The morning centred around seawatching again with a reasonable blow overnight keeping expectation levels up.
The seawatch took a while to get going although there were still plenty of Gannets (75), Common Scoter (3,500+) and Cormorants to look at.
A couple of Red-breasted Merganser were noted along with 7 Red-throated Diver, 12 Great Crested Grebe, but only a single Kittiwake today. Auk numbers had also reduced significantly with only 14 Guillemot and 3 Razorbill counted. An immature Eider drifted out on the ebbing tide.
As expected in early October there were not large numbers of terns but six each of Sandwich and Common, along with two Arctic Terns and a single obliging Black Tern which was probably the highlight of seawatch as it spent at least 30 minutes just off the slipway at the North End bouncing backwards and forwards in the wind and dipping onto the sea's surface (see above and below).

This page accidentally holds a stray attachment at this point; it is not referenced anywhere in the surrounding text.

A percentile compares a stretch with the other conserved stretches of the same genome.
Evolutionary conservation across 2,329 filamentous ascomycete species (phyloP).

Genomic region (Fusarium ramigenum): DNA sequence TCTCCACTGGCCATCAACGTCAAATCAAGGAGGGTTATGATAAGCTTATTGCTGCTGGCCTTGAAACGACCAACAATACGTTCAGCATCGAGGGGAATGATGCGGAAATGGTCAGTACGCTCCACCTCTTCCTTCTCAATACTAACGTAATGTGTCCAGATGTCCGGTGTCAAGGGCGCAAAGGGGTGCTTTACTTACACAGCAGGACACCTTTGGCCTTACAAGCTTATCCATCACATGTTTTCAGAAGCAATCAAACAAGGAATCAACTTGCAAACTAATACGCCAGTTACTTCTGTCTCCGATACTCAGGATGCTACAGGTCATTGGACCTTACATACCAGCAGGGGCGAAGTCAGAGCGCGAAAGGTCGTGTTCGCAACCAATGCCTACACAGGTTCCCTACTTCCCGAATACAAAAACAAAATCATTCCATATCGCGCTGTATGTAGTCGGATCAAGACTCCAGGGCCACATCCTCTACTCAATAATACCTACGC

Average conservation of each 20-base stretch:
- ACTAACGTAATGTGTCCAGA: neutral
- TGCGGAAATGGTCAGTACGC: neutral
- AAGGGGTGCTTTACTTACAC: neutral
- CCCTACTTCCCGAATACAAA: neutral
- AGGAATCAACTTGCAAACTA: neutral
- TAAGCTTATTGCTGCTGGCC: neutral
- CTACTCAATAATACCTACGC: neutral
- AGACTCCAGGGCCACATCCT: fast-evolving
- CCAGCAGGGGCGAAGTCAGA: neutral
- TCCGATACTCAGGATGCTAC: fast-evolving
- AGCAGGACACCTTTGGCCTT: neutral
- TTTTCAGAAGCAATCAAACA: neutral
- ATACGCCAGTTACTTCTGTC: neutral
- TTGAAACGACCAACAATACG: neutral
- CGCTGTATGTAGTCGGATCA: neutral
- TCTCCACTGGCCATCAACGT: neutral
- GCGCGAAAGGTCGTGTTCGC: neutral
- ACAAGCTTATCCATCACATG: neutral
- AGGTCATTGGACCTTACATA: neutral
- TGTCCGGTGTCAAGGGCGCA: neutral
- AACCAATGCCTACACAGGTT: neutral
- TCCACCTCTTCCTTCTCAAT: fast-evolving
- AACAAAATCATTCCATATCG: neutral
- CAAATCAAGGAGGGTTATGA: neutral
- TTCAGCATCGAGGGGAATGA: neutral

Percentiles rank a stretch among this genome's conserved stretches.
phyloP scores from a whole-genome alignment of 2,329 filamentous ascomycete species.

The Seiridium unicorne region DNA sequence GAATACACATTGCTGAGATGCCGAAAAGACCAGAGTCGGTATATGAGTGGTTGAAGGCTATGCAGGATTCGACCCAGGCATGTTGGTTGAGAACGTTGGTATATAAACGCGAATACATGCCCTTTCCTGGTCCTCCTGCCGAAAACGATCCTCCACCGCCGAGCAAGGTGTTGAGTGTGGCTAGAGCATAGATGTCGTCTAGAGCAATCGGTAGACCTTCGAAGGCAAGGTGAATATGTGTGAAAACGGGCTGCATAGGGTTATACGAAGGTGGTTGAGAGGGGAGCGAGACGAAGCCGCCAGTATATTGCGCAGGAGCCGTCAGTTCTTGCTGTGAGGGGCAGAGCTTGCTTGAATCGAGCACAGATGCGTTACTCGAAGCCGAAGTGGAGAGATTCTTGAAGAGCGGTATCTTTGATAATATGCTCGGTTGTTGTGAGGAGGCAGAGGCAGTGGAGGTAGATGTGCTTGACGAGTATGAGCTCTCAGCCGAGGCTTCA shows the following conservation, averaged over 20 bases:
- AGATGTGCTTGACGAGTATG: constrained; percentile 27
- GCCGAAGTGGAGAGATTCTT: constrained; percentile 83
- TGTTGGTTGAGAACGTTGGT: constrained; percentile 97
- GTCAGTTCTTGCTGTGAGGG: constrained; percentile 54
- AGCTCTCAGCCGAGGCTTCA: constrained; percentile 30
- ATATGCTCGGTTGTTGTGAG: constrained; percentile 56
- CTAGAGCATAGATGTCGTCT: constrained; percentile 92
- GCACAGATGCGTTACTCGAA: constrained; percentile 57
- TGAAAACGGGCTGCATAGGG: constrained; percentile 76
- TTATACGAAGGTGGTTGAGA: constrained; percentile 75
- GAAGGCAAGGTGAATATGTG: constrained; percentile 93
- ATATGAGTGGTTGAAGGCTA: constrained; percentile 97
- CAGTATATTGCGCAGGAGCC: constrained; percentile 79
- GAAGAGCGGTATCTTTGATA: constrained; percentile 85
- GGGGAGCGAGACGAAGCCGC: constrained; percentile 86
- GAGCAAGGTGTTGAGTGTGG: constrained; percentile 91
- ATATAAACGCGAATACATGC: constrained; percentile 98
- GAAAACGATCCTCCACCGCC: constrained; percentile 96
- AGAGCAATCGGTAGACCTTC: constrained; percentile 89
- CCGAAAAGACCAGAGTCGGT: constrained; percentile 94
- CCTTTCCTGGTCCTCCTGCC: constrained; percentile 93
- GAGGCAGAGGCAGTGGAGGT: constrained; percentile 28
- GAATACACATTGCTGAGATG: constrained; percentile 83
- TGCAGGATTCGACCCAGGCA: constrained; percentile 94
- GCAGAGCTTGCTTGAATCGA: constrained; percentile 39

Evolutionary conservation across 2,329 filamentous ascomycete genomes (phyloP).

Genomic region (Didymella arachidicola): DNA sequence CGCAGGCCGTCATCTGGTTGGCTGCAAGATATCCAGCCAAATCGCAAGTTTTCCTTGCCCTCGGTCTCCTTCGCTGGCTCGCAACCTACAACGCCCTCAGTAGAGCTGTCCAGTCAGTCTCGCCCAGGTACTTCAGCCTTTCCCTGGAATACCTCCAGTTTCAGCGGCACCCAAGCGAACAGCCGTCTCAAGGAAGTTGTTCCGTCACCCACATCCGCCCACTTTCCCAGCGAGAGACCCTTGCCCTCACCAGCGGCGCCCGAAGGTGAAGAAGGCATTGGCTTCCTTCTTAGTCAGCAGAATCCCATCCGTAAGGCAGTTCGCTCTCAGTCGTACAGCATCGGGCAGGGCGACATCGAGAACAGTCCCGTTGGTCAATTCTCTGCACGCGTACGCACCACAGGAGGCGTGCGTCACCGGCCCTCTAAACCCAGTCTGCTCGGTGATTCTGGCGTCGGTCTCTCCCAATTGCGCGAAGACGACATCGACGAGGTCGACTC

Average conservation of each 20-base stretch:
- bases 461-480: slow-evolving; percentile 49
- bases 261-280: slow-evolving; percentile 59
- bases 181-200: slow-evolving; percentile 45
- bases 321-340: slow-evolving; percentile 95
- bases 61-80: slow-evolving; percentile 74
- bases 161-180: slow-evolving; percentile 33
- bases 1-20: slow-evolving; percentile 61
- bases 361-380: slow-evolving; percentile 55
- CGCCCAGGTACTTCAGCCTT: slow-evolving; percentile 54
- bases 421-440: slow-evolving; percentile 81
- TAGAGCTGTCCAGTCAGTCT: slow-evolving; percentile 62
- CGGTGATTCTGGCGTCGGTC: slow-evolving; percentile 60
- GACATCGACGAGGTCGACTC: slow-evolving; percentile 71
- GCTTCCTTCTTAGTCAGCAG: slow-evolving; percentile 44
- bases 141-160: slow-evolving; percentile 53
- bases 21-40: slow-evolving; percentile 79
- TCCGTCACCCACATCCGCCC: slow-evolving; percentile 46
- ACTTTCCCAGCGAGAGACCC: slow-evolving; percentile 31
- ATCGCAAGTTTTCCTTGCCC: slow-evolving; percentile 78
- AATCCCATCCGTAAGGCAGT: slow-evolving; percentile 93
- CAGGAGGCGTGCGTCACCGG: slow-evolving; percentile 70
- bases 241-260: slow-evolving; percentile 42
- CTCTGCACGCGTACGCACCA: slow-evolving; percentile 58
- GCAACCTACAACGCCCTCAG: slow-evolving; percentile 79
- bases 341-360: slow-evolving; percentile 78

Meanwhile, juvenile Gannets kept coming in very close to the hide one even taking a temporary rest on the sea just below the old Lifeboat Station.
Two Bonxies were the only skuas noted with one bird lingering on the water and the other powering through westwards (see below) showing no weakness in the face of a stiff wind.
Three more Leach's Petrels were noted all from high tide onwards. With the wind strengthening and increasing rainfall overnight observers will be keen to see what is blown in tomorrow.
Pale-bellied Brents were clearly taking advantage of the north westerly airflow and arriving from Iceland with 41 counted as the tide dropped (60 having been noted on West Kirby salt marsh at high tide).